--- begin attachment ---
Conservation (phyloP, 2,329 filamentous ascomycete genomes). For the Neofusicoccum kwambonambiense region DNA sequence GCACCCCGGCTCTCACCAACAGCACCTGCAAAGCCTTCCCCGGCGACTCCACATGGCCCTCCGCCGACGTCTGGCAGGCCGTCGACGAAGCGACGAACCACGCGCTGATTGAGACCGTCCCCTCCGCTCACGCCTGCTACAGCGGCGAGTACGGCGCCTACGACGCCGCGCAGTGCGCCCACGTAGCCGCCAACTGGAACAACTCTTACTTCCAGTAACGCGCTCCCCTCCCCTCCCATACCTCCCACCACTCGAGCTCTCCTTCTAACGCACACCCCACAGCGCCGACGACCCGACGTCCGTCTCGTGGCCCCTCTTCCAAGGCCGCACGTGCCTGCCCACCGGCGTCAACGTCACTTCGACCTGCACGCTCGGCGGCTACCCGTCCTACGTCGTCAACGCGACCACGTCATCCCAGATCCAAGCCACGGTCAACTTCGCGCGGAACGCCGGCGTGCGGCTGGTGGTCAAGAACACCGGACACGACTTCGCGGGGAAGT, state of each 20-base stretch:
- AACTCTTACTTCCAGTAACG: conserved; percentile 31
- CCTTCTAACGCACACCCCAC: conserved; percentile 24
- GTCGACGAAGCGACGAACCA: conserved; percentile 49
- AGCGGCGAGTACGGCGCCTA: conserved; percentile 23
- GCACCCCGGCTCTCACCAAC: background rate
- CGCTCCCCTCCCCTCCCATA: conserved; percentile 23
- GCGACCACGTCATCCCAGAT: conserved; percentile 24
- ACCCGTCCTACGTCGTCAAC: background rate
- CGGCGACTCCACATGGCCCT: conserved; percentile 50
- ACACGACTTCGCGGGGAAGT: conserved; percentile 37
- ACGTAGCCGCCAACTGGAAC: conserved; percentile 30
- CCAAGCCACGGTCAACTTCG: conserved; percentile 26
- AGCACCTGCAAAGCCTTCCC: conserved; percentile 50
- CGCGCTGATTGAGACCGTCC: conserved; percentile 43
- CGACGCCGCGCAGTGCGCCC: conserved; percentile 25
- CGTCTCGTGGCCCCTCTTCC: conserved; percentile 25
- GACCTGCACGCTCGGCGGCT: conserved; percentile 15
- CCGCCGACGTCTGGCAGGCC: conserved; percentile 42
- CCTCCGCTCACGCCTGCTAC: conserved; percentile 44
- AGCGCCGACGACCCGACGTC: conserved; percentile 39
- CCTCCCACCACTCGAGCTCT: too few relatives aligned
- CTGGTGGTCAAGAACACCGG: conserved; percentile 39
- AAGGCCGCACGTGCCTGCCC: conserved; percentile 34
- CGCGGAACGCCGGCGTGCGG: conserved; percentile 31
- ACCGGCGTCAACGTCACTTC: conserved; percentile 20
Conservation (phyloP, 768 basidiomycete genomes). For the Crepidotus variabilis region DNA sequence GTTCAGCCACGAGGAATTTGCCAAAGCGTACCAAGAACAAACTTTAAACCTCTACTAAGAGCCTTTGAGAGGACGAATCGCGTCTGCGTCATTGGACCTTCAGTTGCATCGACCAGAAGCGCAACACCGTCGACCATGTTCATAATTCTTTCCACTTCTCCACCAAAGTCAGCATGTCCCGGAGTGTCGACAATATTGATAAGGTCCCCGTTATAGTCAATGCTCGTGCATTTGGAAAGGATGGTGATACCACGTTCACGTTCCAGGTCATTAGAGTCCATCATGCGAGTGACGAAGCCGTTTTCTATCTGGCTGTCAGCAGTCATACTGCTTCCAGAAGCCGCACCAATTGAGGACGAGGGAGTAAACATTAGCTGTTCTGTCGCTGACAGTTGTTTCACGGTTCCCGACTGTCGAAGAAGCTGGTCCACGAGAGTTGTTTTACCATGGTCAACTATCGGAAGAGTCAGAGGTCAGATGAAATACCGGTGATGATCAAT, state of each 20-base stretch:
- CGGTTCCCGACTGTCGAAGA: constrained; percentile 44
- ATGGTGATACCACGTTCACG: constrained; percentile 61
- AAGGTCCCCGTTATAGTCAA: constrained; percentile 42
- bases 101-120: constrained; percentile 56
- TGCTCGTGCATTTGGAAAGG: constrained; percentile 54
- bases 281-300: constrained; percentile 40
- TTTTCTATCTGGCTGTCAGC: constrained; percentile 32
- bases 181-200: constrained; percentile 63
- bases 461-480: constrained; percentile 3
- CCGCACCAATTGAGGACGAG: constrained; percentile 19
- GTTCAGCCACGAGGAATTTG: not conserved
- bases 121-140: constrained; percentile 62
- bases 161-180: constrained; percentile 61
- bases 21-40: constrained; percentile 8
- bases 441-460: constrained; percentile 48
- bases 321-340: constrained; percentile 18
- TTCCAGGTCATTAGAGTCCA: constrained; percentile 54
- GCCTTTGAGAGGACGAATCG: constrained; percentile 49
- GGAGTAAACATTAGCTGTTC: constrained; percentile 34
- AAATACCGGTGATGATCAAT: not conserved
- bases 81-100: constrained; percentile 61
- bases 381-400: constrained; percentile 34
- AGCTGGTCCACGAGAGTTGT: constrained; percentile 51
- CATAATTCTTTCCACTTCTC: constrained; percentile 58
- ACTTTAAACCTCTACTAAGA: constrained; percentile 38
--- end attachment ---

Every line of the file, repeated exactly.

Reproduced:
Conservation (phyloP, 2,329 filamentous ascomycete genomes). For the Neofusicoccum kwambonambiense region DNA sequence GCACCCCGGCTCTCACCAACAGCACCTGCAAAGCCTTCCCCGGCGACTCCACATGGCCCTCCGCCGACGTCTGGCAGGCCGTCGACGAAGCGACGAACCACGCGCTGATTGAGACCGTCCCCTCCGCTCACGCCTGCTACAGCGGCGAGTACGGCGCCTACGACGCCGCGCAGTGCGCCCACGTAGCCGCCAACTGGAACAACTCTTACTTCCAGTAACGCGCTCCCCTCCCCTCCCATACCTCCCACCACTCGAGCTCTCCTTCTAACGCACACCCCACAGCGCCGACGACCCGACGTCCGTCTCGTGGCCCCTCTTCCAAGGCCGCACGTGCCTGCCCACCGGCGTCAACGTCACTTCGACCTGCACGCTCGGCGGCTACCCGTCCTACGTCGTCAACGCGACCACGTCATCCCAGATCCAAGCCACGGTCAACTTCGCGCGGAACGCCGGCGTGCGGCTGGTGGTCAAGAACACCGGACACGACTTCGCGGGGAAGT, state of each 20-base stretch:
- AACTCTTACTTCCAGTAACG: conserved; percentile 31
- CCTTCTAACGCACACCCCAC: conserved; percentile 24
- GTCGACGAAGCGACGAACCA: conserved; percentile 49
- AGCGGCGAGTACGGCGCCTA: conserved; percentile 23
- GCACCCCGGCTCTCACCAAC: background rate
- CGCTCCCCTCCCCTCCCATA: conserved; percentile 23
- GCGACCACGTCATCCCAGAT: conserved; percentile 24
- ACCCGTCCTACGTCGTCAAC: background rate
- CGGCGACTCCACATGGCCCT: conserved; percentile 50
- ACACGACTTCGCGGGGAAGT: conserved; percentile 37
- ACGTAGCCGCCAACTGGAAC: conserved; percentile 30
- CCAAGCCACGGTCAACTTCG: conserved; percentile 26
- AGCACCTGCAAAGCCTTCCC: conserved; percentile 50
- CGCGCTGATTGAGACCGTCC: conserved; percentile 43
- CGACGCCGCGCAGTGCGCCC: conserved; percentile 25
- CGTCTCGTGGCCCCTCTTCC: conserved; percentile 25
- GACCTGCACGCTCGGCGGCT: conserved; percentile 15
- CCGCCGACGTCTGGCAGGCC: conserved; percentile 42
- CCTCCGCTCACGCCTGCTAC: conserved; percentile 44
- AGCGCCGACGACCCGACGTC: conserved; percentile 39
- CCTCCCACCACTCGAGCTCT: too few relatives aligned
- CTGGTGGTCAAGAACACCGG: conserved; percentile 39
- AAGGCCGCACGTGCCTGCCC: conserved; percentile 34
- CGCGGAACGCCGGCGTGCGG: conserved; percentile 31
- ACCGGCGTCAACGTCACTTC: conserved; percentile 20
Conservation (phyloP, 768 basidiomycete genomes). For the Crepidotus variabilis region DNA sequence GTTCAGCCACGAGGAATTTGCCAAAGCGTACCAAGAACAAACTTTAAACCTCTACTAAGAGCCTTTGAGAGGACGAATCGCGTCTGCGTCATTGGACCTTCAGTTGCATCGACCAGAAGCGCAACACCGTCGACCATGTTCATAATTCTTTCCACTTCTCCACCAAAGTCAGCATGTCCCGGAGTGTCGACAATATTGATAAGGTCCCCGTTATAGTCAATGCTCGTGCATTTGGAAAGGATGGTGATACCACGTTCACGTTCCAGGTCATTAGAGTCCATCATGCGAGTGACGAAGCCGTTTTCTATCTGGCTGTCAGCAGTCATACTGCTTCCAGAAGCCGCACCAATTGAGGACGAGGGAGTAAACATTAGCTGTTCTGTCGCTGACAGTTGTTTCACGGTTCCCGACTGTCGAAGAAGCTGGTCCACGAGAGTTGTTTTACCATGGTCAACTATCGGAAGAGTCAGAGGTCAGATGAAATACCGGTGATGATCAAT, state of each 20-base stretch:
- CGGTTCCCGACTGTCGAAGA: constrained; percentile 44
- ATGGTGATACCACGTTCACG: constrained; percentile 61
- AAGGTCCCCGTTATAGTCAA: constrained; percentile 42
- bases 101-120: constrained; percentile 56
- TGCTCGTGCATTTGGAAAGG: constrained; percentile 54
- bases 281-300: constrained; percentile 40
- TTTTCTATCTGGCTGTCAGC: constrained; percentile 32
- bases 181-200: constrained; percentile 63
- bases 461-480: constrained; percentile 3
- CCGCACCAATTGAGGACGAG: constrained; percentile 19
- GTTCAGCCACGAGGAATTTG: not conserved
- bases 121-140: constrained; percentile 62
- bases 161-180: constrained; percentile 61
- bases 21-40: constrained; percentile 8
- bases 441-460: constrained; percentile 48
- bases 321-340: constrained; percentile 18
- TTCCAGGTCATTAGAGTCCA: constrained; percentile 54
- GCCTTTGAGAGGACGAATCG: constrained; percentile 49
- GGAGTAAACATTAGCTGTTC: constrained; percentile 34
- AAATACCGGTGATGATCAAT: not conserved
- bases 81-100: constrained; percentile 61
- bases 381-400: constrained; percentile 34
- AGCTGGTCCACGAGAGTTGT: constrained; percentile 51
- CATAATTCTTTCCACTTCTC: constrained; percentile 58
- ACTTTAAACCTCTACTAAGA: constrained; percentile 38